other By: Layne Simpson | July, 22
Professional hunter John Tolmay was at the airport when I arrived in Salisbury, and from there we flew to Kariba, then took a long boat ride across Lake Kariba to the Bumi Hills Lodge, located on a tall hill with a magnificent view overlooking the lake. Phil Palmer, another PH, hooked up with us at Bumi Hills. In addition to a Ruger Model 77 .458 Winchester Magnum, John carried a Ruger Mini-14 with a couple of 30-round magazines. Phil had a Mauser in (I believe) .404 Jeffery, as well as his government-issue FN FAL.
My buffalo rifle was a Browning Safari Grade .375 H&H Magnum built on the FN Mauser action. Its two handloads consisted of the Sierra 300-grain softnose and Hornady solid of the same weight over 85.0 grains of H-4831. The plan for the .375 was to use a softnose close behind the shoulder and into the lungs of a buffalo, followed by solids wherever they could be placed. Possibly due to its boat-tail design, the Sierra often shed its jacket, but the lead core was usually found nicely expanded against the offside hide. Some would consider that bullet failure, but the ghosts of several buffalo might argue the point.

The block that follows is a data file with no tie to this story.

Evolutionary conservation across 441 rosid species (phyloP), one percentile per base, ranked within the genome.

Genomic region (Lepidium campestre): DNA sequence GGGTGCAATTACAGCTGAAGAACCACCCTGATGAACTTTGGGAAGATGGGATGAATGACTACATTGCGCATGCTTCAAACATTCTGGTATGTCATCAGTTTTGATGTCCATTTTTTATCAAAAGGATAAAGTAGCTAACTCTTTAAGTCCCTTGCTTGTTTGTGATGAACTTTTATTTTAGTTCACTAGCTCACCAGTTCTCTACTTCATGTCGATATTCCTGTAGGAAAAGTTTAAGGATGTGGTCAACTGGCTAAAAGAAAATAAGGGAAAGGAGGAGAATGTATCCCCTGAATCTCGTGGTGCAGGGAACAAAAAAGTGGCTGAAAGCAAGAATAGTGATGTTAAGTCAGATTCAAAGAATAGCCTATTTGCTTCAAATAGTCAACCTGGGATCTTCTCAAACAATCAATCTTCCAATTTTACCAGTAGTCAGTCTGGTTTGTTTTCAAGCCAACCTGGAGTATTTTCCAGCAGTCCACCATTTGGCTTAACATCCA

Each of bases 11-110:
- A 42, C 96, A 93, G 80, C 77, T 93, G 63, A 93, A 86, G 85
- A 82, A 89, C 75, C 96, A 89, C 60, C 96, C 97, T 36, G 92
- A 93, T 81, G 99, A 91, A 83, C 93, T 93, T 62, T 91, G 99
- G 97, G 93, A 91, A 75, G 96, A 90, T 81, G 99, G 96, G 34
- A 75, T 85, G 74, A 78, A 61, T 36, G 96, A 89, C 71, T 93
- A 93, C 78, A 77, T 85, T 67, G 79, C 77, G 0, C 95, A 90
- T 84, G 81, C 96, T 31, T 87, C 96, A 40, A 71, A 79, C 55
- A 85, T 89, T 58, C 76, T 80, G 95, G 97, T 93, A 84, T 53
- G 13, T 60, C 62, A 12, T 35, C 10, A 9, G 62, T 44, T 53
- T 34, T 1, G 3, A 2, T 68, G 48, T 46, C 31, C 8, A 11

The Hornady .375 solid also fell short of perfection in those days. If one of the .458s made by Hornady at the time was recovered, its condition was good enough to allow it to be shot again, should one have chosen to do so. Not so for the .375 solid, as it often bent when encountering heavy bone. Even so, the buffalo shot then and later with the Hornady and Sierra bullets never took more than four shots before tossing in the towel.
My second rifle, a 7mm wildcat on the .308 Winchester case, accounted for a very nice impala. When we later moved to the lowveld, the little 7mm proved to be equally capable of taking greater kudu, sable, reedbuck and various other antelope. For it, there were two handloads, but mostly I used the then-new Speer 160-grain Grand Slam over 50.0 grains of W-785 for a velocity of 2,710 fps. Every animal taken with that rifle was a one-shot kill.